Pages: 1 2
Even before taking office, Republicans slated a vote on the repeal of President Obama’s healthcare overhaul bill for January 12. The repeal is expected to pass comfortably in the House, but stall in the Senate. Yet Democrats in the upper chamber are notably weakened and the controversial “insurance mandate,” integral to the president’s healthcare plan, is quickly losing support. Six Democratic Senate seats were lost to Republicans in the midterm election, with a number of remaining Democrats, such as Claire McCaskill (D-MO) and Joe Manchin (D-WV), signaling that they will align with Republicans on a host of issues. McCaskill, who is noted as being close to the president, has said she is amenable to getting rid of the insurance mandate, which is highly unpopular in her state. Manchin disapproves of the mandate and has claimed he will vote for the repeal if it is not removed. Senators Ben Nelson (D-FL) and Richard Blumenthal (D-CN) have both indicated they will review the healthcare bill, especially apropos the insurance mandate.
House Democrats are still led by Nancy Pelosi, who was voted minority leader also on Wednesday. But a resolute constituency of nineteen moderate Democrats refused to vote for the embattled former speaker, opting instead for moderate Heath Shuler. This sends a clear message to both Pelosi and President Obama that the days of rank-and-file liberalism are over. House Energy and Commerce Committee Chairman Fred Upton (R-MI) has projected that if the vote to repeal Obamacare wholesale receives strong enough bipartisan support in the House, “it will put enormous pressure” on the Senate to do the same. At the very least, piecemeal repeal would stand a much greater likelihood of success.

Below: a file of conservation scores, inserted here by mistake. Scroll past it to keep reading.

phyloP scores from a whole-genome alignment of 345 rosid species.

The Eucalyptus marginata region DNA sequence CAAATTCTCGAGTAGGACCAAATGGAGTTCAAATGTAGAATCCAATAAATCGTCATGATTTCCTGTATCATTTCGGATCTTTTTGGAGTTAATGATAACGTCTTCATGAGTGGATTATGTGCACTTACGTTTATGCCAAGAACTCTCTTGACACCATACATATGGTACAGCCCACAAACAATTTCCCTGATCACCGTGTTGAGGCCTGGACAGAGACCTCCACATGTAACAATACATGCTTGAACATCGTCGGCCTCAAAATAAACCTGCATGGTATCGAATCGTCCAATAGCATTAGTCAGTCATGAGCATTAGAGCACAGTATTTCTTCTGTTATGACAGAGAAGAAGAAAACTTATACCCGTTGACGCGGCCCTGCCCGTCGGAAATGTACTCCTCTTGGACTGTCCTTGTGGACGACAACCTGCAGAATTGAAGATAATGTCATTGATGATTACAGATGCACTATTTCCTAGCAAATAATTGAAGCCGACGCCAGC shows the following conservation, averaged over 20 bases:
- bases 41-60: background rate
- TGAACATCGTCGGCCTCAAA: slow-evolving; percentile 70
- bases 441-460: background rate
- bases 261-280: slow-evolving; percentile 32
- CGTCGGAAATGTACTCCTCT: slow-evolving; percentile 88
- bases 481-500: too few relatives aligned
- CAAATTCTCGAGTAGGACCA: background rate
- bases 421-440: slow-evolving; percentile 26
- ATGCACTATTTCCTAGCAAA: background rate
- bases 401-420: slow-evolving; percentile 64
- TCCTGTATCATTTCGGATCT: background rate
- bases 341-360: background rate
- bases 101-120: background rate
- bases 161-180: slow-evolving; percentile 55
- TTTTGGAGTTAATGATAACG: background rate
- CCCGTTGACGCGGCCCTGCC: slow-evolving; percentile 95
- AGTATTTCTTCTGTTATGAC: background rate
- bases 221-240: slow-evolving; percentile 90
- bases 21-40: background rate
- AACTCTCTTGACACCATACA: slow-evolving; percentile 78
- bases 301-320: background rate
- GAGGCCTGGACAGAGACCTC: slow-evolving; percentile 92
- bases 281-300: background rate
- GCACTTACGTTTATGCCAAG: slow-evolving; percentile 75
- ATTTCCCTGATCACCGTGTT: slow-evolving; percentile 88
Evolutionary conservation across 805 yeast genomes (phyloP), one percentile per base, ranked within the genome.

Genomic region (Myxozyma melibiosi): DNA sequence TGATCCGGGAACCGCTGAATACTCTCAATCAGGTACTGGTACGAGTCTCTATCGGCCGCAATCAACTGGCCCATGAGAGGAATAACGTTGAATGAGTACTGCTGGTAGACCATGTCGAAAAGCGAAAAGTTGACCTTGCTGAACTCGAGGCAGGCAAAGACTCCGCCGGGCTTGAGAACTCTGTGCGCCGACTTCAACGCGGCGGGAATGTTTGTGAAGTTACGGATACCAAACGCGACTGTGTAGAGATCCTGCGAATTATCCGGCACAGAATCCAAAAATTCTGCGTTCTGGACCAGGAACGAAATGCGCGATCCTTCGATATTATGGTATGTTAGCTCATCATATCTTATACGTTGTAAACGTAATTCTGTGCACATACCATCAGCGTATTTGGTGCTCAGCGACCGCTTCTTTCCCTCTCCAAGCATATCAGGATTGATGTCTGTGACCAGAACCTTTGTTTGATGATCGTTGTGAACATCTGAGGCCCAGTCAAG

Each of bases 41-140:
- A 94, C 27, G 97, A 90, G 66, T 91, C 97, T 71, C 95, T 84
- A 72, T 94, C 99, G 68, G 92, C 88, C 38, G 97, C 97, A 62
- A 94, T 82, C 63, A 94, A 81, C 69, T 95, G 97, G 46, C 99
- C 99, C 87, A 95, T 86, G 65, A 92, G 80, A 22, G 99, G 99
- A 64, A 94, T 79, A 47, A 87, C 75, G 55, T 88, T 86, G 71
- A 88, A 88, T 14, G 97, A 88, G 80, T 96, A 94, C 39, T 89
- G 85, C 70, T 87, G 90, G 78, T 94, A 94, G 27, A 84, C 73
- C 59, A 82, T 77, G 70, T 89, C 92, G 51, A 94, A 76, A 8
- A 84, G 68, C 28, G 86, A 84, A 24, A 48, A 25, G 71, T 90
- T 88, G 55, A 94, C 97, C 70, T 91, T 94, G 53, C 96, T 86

This is especially true of the insurance mandate, which appears to be seriously imperiled at this time. It is highly unlikely that measures that are popular with the public, such those that allow children to stay on parental health insurance longer or that prohibit the termination of coverage due to pre-existing conditions, will be repealed. The paradox is, these practices, cruel as they are, unfortunately keep down the cost curve in a system plagued by state-government-created insurance monopolies, limited risk pools, and costly state regulations. If we are to avoid finding ourselves in exactly the same situation a few years hence, and if we are to truly stop “kick[ing] the can down the road,” as Speaker Boehner said in his Wednesday address, then we must hope that the 112th Congress is willing to be as bold with effective free-market solutions as the 111th was with statist ones. To “end business as usual,” there can be no other way.
Pages: 1 2